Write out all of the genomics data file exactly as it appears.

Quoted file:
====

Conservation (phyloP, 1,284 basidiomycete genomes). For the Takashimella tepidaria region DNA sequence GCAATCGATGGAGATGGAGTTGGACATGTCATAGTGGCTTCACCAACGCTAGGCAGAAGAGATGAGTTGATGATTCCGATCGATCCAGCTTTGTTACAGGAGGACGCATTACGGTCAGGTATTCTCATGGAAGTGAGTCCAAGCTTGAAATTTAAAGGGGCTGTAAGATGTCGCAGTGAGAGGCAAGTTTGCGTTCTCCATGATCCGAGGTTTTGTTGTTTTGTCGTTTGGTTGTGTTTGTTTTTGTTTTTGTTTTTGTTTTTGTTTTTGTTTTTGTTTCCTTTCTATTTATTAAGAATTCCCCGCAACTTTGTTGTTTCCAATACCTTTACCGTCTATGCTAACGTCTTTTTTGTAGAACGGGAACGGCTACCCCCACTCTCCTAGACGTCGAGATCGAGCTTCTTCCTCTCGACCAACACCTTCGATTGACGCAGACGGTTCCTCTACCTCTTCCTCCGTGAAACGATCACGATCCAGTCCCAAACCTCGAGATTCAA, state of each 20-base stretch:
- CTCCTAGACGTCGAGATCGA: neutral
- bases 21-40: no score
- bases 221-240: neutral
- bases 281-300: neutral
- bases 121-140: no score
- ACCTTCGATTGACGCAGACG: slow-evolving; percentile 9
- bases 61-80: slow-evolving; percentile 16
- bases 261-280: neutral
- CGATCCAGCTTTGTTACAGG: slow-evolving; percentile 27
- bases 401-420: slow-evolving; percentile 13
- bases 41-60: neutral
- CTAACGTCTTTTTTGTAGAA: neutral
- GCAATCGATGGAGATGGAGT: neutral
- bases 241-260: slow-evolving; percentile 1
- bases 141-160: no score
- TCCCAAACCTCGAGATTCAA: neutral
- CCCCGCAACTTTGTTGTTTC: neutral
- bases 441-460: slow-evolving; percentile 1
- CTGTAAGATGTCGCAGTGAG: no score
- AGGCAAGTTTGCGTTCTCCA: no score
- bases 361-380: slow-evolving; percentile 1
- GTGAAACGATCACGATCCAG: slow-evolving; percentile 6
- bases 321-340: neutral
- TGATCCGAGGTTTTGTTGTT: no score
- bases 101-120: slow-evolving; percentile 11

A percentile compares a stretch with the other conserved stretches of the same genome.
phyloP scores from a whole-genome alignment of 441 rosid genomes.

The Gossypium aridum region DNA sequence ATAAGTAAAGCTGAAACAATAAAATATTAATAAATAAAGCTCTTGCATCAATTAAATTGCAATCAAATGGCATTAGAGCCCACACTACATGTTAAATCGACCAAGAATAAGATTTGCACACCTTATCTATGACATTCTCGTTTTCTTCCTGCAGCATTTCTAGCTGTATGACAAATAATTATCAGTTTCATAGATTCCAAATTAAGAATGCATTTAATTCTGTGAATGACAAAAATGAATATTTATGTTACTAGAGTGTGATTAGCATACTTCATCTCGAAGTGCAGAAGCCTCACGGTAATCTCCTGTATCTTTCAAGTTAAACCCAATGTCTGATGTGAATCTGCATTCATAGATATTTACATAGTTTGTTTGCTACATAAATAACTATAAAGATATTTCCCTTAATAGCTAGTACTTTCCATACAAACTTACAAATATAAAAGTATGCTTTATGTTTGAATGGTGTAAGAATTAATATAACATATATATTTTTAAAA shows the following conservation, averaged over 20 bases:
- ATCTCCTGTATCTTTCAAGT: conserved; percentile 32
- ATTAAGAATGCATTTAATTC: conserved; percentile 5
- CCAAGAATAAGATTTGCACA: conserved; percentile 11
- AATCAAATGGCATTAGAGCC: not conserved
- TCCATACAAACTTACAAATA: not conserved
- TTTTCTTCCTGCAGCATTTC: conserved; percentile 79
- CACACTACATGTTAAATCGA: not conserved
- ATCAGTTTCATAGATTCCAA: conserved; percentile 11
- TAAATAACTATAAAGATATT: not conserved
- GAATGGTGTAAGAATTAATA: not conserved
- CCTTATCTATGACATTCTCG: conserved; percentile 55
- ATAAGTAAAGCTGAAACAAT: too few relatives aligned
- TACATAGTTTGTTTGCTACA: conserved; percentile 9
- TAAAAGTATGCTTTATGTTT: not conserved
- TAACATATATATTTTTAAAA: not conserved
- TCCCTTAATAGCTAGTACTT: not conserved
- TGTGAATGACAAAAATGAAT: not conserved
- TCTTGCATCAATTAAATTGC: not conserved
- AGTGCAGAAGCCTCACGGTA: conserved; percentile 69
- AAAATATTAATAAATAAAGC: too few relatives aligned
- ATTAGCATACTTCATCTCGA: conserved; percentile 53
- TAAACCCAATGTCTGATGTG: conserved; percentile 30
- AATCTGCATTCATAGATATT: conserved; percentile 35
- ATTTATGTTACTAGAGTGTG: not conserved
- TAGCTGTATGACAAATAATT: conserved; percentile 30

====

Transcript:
Conservation (phyloP, 1,284 basidiomycete genomes). For the Takashimella tepidaria region DNA sequence GCAATCGATGGAGATGGAGTTGGACATGTCATAGTGGCTTCACCAACGCTAGGCAGAAGAGATGAGTTGATGATTCCGATCGATCCAGCTTTGTTACAGGAGGACGCATTACGGTCAGGTATTCTCATGGAAGTGAGTCCAAGCTTGAAATTTAAAGGGGCTGTAAGATGTCGCAGTGAGAGGCAAGTTTGCGTTCTCCATGATCCGAGGTTTTGTTGTTTTGTCGTTTGGTTGTGTTTGTTTTTGTTTTTGTTTTTGTTTTTGTTTTTGTTTTTGTTTCCTTTCTATTTATTAAGAATTCCCCGCAACTTTGTTGTTTCCAATACCTTTACCGTCTATGCTAACGTCTTTTTTGTAGAACGGGAACGGCTACCCCCACTCTCCTAGACGTCGAGATCGAGCTTCTTCCTCTCGACCAACACCTTCGATTGACGCAGACGGTTCCTCTACCTCTTCCTCCGTGAAACGATCACGATCCAGTCCCAAACCTCGAGATTCAA, state of each 20-base stretch:
- CTCCTAGACGTCGAGATCGA: neutral
- bases 21-40: no score
- bases 221-240: neutral
- bases 281-300: neutral
- bases 121-140: no score
- ACCTTCGATTGACGCAGACG: slow-evolving; percentile 9
- bases 61-80: slow-evolving; percentile 16
- bases 261-280: neutral
- CGATCCAGCTTTGTTACAGG: slow-evolving; percentile 27
- bases 401-420: slow-evolving; percentile 13
- bases 41-60: neutral
- CTAACGTCTTTTTTGTAGAA: neutral
- GCAATCGATGGAGATGGAGT: neutral
- bases 241-260: slow-evolving; percentile 1
- bases 141-160: no score
- TCCCAAACCTCGAGATTCAA: neutral
- CCCCGCAACTTTGTTGTTTC: neutral
- bases 441-460: slow-evolving; percentile 1
- CTGTAAGATGTCGCAGTGAG: no score
- AGGCAAGTTTGCGTTCTCCA: no score
- bases 361-380: slow-evolving; percentile 1
- GTGAAACGATCACGATCCAG: slow-evolving; percentile 6
- bases 321-340: neutral
- TGATCCGAGGTTTTGTTGTT: no score
- bases 101-120: slow-evolving; percentile 11

A percentile compares a stretch with the other conserved stretches of the same genome.
phyloP scores from a whole-genome alignment of 441 rosid genomes.

The Gossypium aridum region DNA sequence ATAAGTAAAGCTGAAACAATAAAATATTAATAAATAAAGCTCTTGCATCAATTAAATTGCAATCAAATGGCATTAGAGCCCACACTACATGTTAAATCGACCAAGAATAAGATTTGCACACCTTATCTATGACATTCTCGTTTTCTTCCTGCAGCATTTCTAGCTGTATGACAAATAATTATCAGTTTCATAGATTCCAAATTAAGAATGCATTTAATTCTGTGAATGACAAAAATGAATATTTATGTTACTAGAGTGTGATTAGCATACTTCATCTCGAAGTGCAGAAGCCTCACGGTAATCTCCTGTATCTTTCAAGTTAAACCCAATGTCTGATGTGAATCTGCATTCATAGATATTTACATAGTTTGTTTGCTACATAAATAACTATAAAGATATTTCCCTTAATAGCTAGTACTTTCCATACAAACTTACAAATATAAAAGTATGCTTTATGTTTGAATGGTGTAAGAATTAATATAACATATATATTTTTAAAA shows the following conservation, averaged over 20 bases:
- ATCTCCTGTATCTTTCAAGT: conserved; percentile 32
- ATTAAGAATGCATTTAATTC: conserved; percentile 5
- CCAAGAATAAGATTTGCACA: conserved; percentile 11
- AATCAAATGGCATTAGAGCC: not conserved
- TCCATACAAACTTACAAATA: not conserved
- TTTTCTTCCTGCAGCATTTC: conserved; percentile 79
- CACACTACATGTTAAATCGA: not conserved
- ATCAGTTTCATAGATTCCAA: conserved; percentile 11
- TAAATAACTATAAAGATATT: not conserved
- GAATGGTGTAAGAATTAATA: not conserved
- CCTTATCTATGACATTCTCG: conserved; percentile 55
- ATAAGTAAAGCTGAAACAAT: too few relatives aligned
- TACATAGTTTGTTTGCTACA: conserved; percentile 9
- TAAAAGTATGCTTTATGTTT: not conserved
- TAACATATATATTTTTAAAA: not conserved
- TCCCTTAATAGCTAGTACTT: not conserved
- TGTGAATGACAAAAATGAAT: not conserved
- TCTTGCATCAATTAAATTGC: not conserved
- AGTGCAGAAGCCTCACGGTA: conserved; percentile 69
- AAAATATTAATAAATAAAGC: too few relatives aligned
- ATTAGCATACTTCATCTCGA: conserved; percentile 53
- TAAACCCAATGTCTGATGTG: conserved; percentile 30
- AATCTGCATTCATAGATATT: conserved; percentile 35
- ATTTATGTTACTAGAGTGTG: not conserved
- TAGCTGTATGACAAATAATT: conserved; percentile 30